Taken on its own, both halves of the fifth season are masterful. The dialogue is excellent. The acting’s deservedly praised. The visuals are often stunning. The music is memorable. Yes, they having pacing problems, even taken on their own, outside of the context of the larger show. They’re great TV. Moreover, their compression is part of what viewers liked so much. The episodes work on their own, and their failings are far fewer and far less troubling than their successes are impressive. I’d even go as far as saying that the fifth season continues the trend of each season improving upon the previous one.
But everything exists within a context. Episodes are part of seasons. Seasons are part of shows. And the final season of Breaking Bad is incompatible with what’s come before.
Taken together, the final season of Breaking Bad feels as if the show were failing and had been instructed to wrap everything else in as few episodes as humanly possible.
Pacing matters. It has implications. And one of the implications of the final season of Breaking Bad is that you wasted your time, watching all those subplots or caring about any character other than Walt. Or even waiting for Walt to become the Kingpin he was obviously building towards, or anticipating Hank’s own extended chess game with Walt or Junior finally hearing the truth. Because in the end, none of these things really mattered much. They were all misdirection.
Many have compared the extended stories on television in recent years to novels. No novel would have these kind of pacing problems, or drop characters in the way the final season of Breaking Bad does. It’s more accurate to say that each season is comparable to a novel, but that the final installment of this series of novels feels insanely rushed. Yes, it’s masterfully done, but it feels as if the proverbial author has edited and edited, paring everything down until there’s nothing’s left but the bare essentials, and all the characters the previous books made you care about are increasingly dropped as the story goes on, until nothing’s left but Walter’s arrogance.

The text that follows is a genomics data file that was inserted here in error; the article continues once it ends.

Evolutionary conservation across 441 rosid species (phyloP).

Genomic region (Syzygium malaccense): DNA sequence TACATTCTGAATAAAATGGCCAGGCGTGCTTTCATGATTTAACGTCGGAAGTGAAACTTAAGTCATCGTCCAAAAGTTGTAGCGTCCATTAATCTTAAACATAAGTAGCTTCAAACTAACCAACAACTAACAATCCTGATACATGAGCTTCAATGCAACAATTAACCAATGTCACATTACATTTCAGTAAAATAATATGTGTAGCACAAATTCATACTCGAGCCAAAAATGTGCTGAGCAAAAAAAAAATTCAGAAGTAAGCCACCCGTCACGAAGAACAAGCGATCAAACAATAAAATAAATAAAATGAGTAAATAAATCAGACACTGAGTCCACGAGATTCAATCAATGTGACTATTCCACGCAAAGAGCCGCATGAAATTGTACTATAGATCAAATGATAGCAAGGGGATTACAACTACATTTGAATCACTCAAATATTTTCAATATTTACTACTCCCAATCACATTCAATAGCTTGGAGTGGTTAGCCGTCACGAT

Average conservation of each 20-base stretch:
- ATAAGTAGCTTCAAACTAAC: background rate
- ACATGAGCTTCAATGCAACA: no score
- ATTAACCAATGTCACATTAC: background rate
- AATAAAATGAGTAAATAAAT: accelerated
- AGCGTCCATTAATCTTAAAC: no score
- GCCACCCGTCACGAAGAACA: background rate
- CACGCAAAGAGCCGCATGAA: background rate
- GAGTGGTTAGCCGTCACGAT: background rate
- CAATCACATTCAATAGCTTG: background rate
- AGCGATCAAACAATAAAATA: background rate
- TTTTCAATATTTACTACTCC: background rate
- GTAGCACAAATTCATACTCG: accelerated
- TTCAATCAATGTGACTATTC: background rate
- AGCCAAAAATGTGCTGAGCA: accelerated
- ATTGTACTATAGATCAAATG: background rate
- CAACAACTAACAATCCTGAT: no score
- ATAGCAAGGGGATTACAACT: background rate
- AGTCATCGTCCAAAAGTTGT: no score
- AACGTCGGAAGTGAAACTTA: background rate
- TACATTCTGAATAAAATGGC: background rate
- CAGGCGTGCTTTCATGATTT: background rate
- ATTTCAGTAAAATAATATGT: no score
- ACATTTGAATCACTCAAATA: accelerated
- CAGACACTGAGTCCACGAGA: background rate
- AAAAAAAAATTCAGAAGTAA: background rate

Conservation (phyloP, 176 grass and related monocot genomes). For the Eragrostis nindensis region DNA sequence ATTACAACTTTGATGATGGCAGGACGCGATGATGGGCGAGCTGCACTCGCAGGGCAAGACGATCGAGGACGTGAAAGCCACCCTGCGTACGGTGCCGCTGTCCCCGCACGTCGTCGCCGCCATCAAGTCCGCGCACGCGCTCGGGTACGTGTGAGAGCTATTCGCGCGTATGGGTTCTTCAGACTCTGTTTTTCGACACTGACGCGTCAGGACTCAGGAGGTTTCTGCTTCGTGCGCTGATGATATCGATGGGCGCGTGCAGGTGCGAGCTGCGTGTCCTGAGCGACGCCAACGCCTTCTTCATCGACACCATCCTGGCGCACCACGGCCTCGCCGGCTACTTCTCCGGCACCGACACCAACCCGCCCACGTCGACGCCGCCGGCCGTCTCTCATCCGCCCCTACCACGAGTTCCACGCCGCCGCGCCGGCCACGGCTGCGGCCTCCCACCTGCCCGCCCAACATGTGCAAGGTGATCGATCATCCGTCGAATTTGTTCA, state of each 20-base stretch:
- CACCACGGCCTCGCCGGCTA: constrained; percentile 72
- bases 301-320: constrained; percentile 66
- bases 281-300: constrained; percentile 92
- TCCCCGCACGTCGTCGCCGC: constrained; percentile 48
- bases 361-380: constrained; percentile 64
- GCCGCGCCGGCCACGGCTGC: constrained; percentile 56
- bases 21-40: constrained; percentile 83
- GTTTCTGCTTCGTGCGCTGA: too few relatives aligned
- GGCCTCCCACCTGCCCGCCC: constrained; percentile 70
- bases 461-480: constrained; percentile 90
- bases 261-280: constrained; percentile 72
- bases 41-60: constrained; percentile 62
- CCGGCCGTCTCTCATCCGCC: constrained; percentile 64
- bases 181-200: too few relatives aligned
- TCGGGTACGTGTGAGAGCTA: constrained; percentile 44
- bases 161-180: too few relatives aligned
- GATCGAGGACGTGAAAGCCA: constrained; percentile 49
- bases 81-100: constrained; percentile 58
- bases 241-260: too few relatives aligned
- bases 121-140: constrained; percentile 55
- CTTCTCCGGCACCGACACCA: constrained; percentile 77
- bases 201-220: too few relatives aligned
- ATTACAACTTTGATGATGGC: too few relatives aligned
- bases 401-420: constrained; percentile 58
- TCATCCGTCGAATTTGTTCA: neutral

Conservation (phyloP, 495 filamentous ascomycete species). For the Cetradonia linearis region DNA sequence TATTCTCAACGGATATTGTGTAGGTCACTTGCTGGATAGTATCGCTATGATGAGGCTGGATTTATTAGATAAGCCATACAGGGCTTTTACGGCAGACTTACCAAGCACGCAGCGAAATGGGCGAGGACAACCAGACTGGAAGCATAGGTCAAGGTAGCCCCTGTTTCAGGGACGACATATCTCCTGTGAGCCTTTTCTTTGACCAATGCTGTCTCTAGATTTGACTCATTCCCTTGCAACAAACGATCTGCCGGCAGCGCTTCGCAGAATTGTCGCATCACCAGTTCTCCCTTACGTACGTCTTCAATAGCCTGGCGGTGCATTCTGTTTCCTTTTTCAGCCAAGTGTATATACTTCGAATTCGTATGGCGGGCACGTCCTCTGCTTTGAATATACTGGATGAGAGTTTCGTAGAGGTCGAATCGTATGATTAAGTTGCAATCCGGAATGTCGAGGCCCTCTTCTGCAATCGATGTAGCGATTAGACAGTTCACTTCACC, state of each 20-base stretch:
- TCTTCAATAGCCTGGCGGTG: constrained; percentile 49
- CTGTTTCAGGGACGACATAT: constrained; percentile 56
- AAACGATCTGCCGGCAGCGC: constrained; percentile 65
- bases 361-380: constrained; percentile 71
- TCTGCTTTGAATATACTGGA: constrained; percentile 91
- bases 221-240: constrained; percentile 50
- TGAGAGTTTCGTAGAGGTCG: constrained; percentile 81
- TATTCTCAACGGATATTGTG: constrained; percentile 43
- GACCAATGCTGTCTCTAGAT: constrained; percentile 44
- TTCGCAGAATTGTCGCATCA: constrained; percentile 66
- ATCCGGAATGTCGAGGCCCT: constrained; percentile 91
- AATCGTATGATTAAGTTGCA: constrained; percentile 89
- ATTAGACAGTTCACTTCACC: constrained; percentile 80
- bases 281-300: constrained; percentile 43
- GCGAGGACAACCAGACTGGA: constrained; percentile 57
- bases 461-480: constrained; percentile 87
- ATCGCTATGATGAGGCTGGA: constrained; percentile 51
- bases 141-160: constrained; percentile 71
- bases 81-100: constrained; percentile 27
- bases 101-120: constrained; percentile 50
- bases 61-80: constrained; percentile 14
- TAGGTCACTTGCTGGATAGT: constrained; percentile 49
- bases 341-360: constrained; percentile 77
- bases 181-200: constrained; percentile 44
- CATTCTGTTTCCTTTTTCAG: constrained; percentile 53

Wrapping up beloved TV series has become a bit of an art form unto itself. At the time, the conclusion of The Sopranos faced a lot of backlash. People said it was ambiguous. Hell, the TV went black, and people thought they’d lost the cable signal. But it wasn’t really ambiguous. It’s perfectly clear what happens. It’s perfectly clear why you’re not shown it. And the show goes to great pains to illustrate precisely what will happen, after the show ends, by drawing trajectories for each character, from which you as viewer can easily extrapolate. I personally find The Sopranos a bit uneven, but the ending’s held up shockingly well.
The final season of Breaking Bad gives us all the things it had to do: Walter the Kingpin, Hank finding out, Junior learning the truth, and Walt’s unambiguous death. In the process, Breaking Bad gave us some of the best hours in television history. The result, minute by minute, is a work of real beauty.
But those same minutes and hours do remarkable violence to the rest of the show, even going so far as to invalidate whole plotlines and characters.
In the end, Breaking Bad was Walter White’s story. When it came down to it, everything else was a distraction that could be pared away.
Unfortunately, part of what the final season recasts as a disposable distraction is most of Breaking Bad.